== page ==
Peabody Family Distinguished Professor Emeritus of History in Trinity College of Arts and Sciences
How does it happen that citizens who consider themselves deeply moral can believe that some of their fellow citizens embody a danger so lethal that they must be eliminated? In "The Nazi Conscience," I examined public culture during the so-called normal years of the Third Reich (1933-1939) and identified the key role of popular racial science and expert opinion in convincing mainstream Germans that Jews, homosexuals, Roma (Gypsies) were so "alien" that they scarcely counted as human at all. In my current research I ask similar questions about contemporary Europeans' reactions to Muslim women who wear the headscarf, or "hijab." I am less concerned with fanatics' hate speech than with the subtle prejudices common in generally liberal milieus. Identifying visual and textual representations of the "hijab" in mass-market media, I analyze the production of ethnic panic in countries where immigration is economically essential, but immigrants are culturally marginalized. In my research and courses, I examine the formation of ethnic fears that endow the "us" with the conviction they have been summoned to rid the world of an evil "them."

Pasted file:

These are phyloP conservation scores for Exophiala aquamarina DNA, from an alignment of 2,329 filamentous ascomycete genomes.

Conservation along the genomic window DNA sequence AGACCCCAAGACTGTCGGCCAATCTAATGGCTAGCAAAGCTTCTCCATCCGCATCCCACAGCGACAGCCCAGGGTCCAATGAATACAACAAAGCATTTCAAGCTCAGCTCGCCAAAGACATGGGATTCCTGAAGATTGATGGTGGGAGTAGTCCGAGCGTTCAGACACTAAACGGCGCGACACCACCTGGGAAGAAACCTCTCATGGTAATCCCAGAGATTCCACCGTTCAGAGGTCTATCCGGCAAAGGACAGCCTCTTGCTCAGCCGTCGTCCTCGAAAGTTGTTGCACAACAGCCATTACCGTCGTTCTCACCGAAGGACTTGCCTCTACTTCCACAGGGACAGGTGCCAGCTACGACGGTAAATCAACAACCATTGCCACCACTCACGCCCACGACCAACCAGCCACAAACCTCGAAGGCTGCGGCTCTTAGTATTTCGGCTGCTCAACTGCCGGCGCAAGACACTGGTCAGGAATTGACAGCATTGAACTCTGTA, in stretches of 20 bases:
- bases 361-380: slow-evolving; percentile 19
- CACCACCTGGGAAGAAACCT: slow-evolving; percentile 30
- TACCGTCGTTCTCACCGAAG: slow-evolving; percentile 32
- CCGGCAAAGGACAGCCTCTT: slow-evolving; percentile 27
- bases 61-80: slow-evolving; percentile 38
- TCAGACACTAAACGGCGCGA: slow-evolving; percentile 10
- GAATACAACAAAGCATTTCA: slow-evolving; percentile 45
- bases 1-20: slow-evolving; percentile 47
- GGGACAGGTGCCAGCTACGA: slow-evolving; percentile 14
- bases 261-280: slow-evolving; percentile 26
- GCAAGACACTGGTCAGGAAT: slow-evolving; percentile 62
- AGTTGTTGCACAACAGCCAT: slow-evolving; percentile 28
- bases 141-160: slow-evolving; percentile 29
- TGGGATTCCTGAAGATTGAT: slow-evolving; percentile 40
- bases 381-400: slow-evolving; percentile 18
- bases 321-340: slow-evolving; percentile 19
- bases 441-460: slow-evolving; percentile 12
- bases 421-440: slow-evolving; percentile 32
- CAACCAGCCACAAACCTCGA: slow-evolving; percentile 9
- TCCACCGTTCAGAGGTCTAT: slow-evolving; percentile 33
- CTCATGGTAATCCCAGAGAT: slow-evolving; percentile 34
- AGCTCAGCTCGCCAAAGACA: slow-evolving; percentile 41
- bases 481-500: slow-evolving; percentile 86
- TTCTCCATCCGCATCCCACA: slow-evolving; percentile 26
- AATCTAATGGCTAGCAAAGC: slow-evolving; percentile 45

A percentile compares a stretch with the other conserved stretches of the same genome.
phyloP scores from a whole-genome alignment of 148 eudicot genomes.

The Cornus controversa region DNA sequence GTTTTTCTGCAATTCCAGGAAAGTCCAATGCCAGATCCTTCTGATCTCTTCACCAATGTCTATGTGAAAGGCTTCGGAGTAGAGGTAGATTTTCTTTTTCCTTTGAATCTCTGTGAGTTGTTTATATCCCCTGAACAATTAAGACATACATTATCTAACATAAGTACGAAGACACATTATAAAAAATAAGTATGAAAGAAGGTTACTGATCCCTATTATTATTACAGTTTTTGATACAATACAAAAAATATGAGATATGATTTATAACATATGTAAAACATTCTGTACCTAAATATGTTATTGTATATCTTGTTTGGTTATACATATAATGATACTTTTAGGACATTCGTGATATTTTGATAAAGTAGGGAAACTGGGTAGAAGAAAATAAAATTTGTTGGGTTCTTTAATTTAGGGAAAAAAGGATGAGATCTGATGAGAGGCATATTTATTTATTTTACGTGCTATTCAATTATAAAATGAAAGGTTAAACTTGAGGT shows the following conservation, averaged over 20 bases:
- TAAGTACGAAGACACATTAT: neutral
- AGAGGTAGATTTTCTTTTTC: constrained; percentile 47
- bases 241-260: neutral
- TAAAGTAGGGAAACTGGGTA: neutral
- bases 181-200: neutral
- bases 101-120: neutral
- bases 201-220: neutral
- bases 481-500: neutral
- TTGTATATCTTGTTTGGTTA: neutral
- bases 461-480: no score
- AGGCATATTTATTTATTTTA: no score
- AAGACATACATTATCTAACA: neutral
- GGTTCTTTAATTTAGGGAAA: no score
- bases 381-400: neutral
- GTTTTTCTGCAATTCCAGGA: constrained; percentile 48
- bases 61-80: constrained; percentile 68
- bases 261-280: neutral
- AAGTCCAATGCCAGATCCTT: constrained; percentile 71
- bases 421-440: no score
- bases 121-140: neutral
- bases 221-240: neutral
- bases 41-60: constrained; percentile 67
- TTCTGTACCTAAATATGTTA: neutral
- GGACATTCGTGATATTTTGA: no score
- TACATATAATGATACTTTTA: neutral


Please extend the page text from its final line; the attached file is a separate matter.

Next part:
- Ph.D., Rutgers University 1969
- M.A., Columbia University 1964
- B.A., University of Wisconsin - Madison 1962